Friday, December 17, 2010

The Day of the Lord's Visitation

I'm on vacation this week and have been spending my days lounging around the house. (Note: Adjusting to retirement will be no problem, trust me.) Anyway, this morning Joyce shared this story from "It's Almost Naptime". The story is well worth the time to read it, so (unless you don't mind my spoiling it) go check it out.

So now that you've had your chance to read of Shep's concern for Buxton's eternal fate (and you've no doubt come to recognize the urgency of the Great Commission -- for lo, none of us knows the day or the hour when the Lord [or Maggie] will call us to give account for our fishy lives), I was reminded of a long-ago mealtime adventure with our boys. Exactly why Missy's story brought my story to mind is a bit unclear, even to me. Maybe it's just that Shep's focus on things spiritual reminds me of our son James's spiritual precociousness. James, at an early age, was very interested in Jesus and spoke of Him often.

Now for the story. James hates broccoli. Always has, and apparently always will. He gave voice to his aversion as soon as he could craft coherent sentences: "I don' yike trees." Now understand, James was hardly alone in his opinion of "trees", but (whereas our youngest son Ben thought hiding unfinished "trees" in unfinished milk a workable solution to the problem) James was more spiritual in his approach to the the dilemma of how to obey the command "children obey your parents" while simultaneously avoiding gagging. One day (when he was probably five years old or so), he decided we needed to set a place for Jesus at our table. Thinking to myself: This could be an opportunity to talk to the boys about how Jesus is our unseen guest in even our most private moments, I granted James's request and Joyce laid out the Lord's place setting.

After everyone had been served (except Jesus of course, who -- after all -- came to serve, not to be served), we thanked the Father for our food and began chowing down. It was then that James became alarmed at the utter unfairness of the Provider of our feast being excluded from the actual caloric content of the feast. James tipped his plate over the Lord's and declared, "Here, Jesus can have some of my food." And oddly enough, the Lord's portion seemed spectrally weighted toward green.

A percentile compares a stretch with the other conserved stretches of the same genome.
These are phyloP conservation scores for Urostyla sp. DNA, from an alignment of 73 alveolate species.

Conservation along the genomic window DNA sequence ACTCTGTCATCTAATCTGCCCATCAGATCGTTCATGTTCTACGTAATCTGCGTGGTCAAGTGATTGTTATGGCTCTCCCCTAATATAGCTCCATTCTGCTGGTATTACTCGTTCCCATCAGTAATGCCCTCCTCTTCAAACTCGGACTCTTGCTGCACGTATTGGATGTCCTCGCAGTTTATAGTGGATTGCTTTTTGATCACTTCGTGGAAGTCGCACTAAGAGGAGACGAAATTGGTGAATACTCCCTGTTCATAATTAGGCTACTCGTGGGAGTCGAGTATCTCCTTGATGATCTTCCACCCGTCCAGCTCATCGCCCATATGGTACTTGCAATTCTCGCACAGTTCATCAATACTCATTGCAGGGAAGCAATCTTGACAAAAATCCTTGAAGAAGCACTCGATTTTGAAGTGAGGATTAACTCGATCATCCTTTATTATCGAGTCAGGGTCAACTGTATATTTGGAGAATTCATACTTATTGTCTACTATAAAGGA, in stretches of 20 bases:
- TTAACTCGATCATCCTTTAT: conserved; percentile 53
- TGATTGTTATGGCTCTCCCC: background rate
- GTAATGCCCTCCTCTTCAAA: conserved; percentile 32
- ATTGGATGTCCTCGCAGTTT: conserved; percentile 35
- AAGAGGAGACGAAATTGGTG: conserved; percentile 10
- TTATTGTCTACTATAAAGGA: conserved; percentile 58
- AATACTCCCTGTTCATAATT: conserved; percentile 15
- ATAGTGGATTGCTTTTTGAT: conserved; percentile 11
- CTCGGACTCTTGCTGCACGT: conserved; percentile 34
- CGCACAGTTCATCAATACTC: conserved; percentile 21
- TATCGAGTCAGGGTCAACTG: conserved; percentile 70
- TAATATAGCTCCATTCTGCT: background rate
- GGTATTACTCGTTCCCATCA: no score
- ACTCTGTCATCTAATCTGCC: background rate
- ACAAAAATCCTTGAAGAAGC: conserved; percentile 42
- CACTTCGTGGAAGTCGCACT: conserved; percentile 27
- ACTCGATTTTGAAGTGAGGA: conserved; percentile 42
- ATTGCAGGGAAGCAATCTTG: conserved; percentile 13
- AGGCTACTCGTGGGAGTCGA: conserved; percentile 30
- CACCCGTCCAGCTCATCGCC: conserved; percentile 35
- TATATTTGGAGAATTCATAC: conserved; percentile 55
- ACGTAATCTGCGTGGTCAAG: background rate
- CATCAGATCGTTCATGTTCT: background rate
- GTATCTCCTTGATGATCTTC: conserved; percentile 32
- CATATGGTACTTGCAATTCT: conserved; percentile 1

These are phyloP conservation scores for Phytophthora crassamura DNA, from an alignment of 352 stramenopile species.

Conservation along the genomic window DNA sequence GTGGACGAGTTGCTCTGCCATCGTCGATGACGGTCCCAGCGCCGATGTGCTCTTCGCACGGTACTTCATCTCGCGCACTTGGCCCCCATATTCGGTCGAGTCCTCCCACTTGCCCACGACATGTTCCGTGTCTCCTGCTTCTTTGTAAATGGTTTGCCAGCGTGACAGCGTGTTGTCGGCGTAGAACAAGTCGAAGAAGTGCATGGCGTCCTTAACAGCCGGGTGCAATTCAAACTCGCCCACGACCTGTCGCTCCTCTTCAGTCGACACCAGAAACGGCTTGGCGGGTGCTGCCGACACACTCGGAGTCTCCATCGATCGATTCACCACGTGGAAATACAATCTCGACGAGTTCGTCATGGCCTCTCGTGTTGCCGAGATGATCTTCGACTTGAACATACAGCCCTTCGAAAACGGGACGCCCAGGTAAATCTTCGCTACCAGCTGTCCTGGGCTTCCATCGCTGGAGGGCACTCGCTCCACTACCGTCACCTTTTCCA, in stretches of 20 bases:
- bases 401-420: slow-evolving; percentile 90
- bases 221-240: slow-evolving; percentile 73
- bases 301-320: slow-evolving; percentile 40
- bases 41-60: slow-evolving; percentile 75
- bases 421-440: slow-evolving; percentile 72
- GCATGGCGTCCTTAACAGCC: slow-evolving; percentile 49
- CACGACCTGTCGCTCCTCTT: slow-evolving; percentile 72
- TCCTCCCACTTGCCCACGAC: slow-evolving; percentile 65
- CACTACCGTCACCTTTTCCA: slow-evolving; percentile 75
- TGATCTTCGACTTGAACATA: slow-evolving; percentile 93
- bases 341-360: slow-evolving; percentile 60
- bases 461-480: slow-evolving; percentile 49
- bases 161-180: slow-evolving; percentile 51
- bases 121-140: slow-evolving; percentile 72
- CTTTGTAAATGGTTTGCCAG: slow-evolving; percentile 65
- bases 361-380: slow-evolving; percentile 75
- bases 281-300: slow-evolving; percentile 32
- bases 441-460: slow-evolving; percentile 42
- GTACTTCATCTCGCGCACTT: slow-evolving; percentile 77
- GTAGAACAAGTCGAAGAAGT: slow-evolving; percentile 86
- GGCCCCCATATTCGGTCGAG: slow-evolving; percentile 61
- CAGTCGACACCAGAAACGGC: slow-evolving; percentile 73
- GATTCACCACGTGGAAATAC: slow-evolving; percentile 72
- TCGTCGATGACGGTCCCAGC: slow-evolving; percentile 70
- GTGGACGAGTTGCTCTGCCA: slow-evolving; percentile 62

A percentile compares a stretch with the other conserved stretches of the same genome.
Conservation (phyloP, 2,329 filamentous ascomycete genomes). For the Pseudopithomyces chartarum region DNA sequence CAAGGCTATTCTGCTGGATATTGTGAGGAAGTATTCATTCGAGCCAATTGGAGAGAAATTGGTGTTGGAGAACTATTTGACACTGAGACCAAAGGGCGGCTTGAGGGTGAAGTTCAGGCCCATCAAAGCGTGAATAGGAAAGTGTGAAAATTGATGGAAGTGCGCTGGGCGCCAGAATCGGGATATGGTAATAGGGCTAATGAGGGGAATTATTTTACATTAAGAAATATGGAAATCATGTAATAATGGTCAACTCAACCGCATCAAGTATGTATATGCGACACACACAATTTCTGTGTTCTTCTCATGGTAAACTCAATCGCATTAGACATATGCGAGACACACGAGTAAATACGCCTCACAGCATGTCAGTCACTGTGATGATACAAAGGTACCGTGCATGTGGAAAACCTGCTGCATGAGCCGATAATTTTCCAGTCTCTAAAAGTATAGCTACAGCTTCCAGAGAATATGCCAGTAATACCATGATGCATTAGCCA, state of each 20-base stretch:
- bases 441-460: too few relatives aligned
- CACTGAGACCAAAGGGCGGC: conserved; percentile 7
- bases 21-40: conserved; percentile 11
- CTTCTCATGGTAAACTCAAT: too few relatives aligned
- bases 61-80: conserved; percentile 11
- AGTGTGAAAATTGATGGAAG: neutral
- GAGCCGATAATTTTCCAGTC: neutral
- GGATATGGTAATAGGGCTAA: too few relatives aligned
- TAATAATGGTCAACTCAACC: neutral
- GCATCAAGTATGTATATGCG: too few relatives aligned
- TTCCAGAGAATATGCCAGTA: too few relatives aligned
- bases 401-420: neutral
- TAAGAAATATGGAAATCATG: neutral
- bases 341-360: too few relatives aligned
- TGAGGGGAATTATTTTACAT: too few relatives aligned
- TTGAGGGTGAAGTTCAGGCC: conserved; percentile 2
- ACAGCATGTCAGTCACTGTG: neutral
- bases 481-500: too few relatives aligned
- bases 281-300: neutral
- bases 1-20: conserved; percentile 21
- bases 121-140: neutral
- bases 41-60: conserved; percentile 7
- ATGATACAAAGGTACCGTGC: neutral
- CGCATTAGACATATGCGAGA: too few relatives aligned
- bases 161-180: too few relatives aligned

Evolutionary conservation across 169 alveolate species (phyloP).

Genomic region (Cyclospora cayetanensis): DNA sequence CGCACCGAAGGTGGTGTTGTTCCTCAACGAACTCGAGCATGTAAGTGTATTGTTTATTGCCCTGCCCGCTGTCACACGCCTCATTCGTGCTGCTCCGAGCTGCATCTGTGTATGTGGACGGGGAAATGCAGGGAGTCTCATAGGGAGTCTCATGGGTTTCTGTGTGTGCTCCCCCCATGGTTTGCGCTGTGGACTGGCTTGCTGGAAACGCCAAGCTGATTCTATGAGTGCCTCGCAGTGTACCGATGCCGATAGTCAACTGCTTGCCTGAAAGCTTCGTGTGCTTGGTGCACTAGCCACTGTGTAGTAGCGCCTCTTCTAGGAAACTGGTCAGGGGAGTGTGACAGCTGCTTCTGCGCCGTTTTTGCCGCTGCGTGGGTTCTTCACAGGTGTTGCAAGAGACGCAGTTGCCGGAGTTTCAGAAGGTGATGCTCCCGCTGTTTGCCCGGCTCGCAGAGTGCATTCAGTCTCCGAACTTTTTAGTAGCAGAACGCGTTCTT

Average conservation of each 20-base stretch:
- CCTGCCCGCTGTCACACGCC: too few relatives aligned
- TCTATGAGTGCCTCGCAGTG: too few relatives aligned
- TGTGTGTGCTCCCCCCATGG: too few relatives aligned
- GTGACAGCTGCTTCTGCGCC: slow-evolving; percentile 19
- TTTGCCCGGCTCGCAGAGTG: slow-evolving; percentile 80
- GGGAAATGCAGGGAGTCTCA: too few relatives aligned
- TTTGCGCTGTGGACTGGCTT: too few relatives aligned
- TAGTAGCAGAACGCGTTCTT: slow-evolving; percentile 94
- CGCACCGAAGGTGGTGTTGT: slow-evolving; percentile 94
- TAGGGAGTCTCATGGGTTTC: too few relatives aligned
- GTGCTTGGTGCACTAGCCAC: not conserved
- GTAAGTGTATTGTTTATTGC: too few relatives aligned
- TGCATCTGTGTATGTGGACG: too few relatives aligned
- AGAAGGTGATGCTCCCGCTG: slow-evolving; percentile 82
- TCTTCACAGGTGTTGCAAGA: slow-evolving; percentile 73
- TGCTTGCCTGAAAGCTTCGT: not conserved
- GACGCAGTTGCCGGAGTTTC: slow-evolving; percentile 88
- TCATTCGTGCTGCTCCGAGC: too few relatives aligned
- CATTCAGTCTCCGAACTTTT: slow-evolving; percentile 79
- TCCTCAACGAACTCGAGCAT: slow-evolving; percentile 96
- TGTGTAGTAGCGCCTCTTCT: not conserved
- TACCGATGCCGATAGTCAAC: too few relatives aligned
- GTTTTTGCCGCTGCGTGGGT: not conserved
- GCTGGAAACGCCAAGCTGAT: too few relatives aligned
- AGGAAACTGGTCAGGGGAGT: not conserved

So I pointed out: "You do realize, James, that if Jesus eats your broccoli, He also gets your dessert -- right?" Despite my flawless logic, James seemed hesitant to accept such sound reason. But in the end, logic didn't matter -- that old Scriptural imperative on children's duty to parents trumped all objection, and James somehow managed both his and Jesus' share.

There's a sermon in here about how anxious we all are to give the Lord things we'd just as soon do without, but I'm not going there. Rather, the real point is: I now realize that James is a better person than I am, and -- like Jesus -- he won't be inflicting Satan's vegetable on his children.


joyce said...

I think we even have pictures---little guys caught in the act of hiding food under their hats...

Bob said...

You're right. I'd forgotten that Ben also stuck broccoli under his "hat" (a.k.a., the bun cozy balanced on top of his head). We need to dig out that picture -- but not tonight.

Bridget said...

That was to cute. I love your son! My brother-in-law.